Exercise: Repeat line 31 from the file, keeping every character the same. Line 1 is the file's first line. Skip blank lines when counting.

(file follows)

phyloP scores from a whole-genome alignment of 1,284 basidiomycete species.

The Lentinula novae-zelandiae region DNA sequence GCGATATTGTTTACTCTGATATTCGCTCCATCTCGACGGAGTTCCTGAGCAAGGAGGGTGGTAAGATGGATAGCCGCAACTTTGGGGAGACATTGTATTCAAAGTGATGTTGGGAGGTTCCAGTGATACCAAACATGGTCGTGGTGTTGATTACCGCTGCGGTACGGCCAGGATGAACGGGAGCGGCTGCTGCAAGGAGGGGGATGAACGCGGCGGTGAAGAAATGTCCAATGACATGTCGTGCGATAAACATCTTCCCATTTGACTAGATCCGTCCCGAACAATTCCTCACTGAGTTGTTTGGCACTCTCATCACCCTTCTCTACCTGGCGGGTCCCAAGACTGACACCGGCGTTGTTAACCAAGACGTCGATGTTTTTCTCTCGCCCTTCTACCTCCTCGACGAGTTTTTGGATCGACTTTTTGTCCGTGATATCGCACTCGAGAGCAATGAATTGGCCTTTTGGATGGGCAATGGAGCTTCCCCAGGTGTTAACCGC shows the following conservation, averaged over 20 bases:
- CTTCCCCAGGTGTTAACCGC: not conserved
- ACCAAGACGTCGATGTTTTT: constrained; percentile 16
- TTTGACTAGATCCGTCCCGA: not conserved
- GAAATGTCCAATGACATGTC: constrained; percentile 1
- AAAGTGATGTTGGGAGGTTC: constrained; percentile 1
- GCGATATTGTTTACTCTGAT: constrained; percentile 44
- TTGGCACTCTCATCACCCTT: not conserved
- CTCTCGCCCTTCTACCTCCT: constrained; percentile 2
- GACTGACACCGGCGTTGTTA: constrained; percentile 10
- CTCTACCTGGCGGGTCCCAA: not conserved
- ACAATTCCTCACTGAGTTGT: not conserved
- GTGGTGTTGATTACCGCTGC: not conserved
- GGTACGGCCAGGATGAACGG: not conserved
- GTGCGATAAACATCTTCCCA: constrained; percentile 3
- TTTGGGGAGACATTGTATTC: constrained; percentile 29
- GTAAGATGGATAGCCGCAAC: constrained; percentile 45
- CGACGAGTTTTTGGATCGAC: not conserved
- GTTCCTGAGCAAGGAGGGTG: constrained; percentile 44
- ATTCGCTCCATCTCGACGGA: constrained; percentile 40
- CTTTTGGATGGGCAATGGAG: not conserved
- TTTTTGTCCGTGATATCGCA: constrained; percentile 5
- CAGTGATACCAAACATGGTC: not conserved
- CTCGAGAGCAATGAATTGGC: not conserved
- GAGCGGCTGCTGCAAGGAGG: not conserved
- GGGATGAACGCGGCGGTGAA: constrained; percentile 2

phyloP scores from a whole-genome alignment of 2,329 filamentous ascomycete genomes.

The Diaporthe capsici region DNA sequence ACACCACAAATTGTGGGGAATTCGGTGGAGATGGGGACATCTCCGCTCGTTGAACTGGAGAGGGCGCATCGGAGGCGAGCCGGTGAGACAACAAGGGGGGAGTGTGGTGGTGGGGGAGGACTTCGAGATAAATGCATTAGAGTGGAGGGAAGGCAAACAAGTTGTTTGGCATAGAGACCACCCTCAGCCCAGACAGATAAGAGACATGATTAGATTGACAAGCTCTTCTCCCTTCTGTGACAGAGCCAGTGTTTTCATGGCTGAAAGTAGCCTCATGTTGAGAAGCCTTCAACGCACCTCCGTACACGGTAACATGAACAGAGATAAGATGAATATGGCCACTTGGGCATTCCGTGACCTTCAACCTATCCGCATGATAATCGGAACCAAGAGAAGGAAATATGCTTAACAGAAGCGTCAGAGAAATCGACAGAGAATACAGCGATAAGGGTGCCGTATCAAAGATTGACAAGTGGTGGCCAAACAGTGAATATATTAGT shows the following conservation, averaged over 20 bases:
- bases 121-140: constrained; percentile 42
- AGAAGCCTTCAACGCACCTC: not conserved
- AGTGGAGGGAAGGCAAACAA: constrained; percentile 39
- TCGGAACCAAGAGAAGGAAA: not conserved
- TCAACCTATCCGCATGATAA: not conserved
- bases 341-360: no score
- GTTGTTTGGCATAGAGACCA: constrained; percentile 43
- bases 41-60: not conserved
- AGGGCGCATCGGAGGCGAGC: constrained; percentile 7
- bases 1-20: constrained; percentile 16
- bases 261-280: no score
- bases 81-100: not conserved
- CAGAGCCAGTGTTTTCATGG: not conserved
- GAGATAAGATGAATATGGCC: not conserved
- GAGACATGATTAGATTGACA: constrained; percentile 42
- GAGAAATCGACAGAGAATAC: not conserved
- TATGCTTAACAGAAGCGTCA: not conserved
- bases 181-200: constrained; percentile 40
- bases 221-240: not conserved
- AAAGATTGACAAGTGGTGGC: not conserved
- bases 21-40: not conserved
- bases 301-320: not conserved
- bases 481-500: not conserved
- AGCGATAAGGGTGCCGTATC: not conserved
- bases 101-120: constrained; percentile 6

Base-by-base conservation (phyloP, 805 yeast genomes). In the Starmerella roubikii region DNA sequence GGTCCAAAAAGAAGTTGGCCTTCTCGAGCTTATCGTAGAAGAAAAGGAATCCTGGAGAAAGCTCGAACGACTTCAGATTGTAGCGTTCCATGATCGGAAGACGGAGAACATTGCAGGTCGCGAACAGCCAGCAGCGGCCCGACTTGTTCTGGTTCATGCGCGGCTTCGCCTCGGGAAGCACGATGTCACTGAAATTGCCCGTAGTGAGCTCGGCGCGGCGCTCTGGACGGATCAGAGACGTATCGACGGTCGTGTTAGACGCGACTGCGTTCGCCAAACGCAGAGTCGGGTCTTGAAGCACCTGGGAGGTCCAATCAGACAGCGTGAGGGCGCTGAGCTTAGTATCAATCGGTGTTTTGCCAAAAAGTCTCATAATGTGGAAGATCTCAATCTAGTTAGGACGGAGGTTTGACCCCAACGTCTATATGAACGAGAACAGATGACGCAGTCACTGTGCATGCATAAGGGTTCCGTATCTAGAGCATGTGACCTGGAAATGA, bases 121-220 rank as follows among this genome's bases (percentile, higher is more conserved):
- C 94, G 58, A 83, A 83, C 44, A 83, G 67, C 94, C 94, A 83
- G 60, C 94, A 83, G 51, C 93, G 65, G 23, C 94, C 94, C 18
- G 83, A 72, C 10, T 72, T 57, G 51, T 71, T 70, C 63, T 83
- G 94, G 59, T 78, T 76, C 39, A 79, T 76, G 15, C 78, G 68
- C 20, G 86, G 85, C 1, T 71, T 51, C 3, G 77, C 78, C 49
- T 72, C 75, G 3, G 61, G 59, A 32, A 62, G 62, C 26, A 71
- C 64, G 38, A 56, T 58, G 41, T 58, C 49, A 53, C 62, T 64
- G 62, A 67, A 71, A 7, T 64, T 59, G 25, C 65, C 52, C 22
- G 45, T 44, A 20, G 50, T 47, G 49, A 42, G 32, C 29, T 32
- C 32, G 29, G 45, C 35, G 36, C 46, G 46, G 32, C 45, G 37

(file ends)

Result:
- AGAAGCCTTCAACGCACCTC: not conserved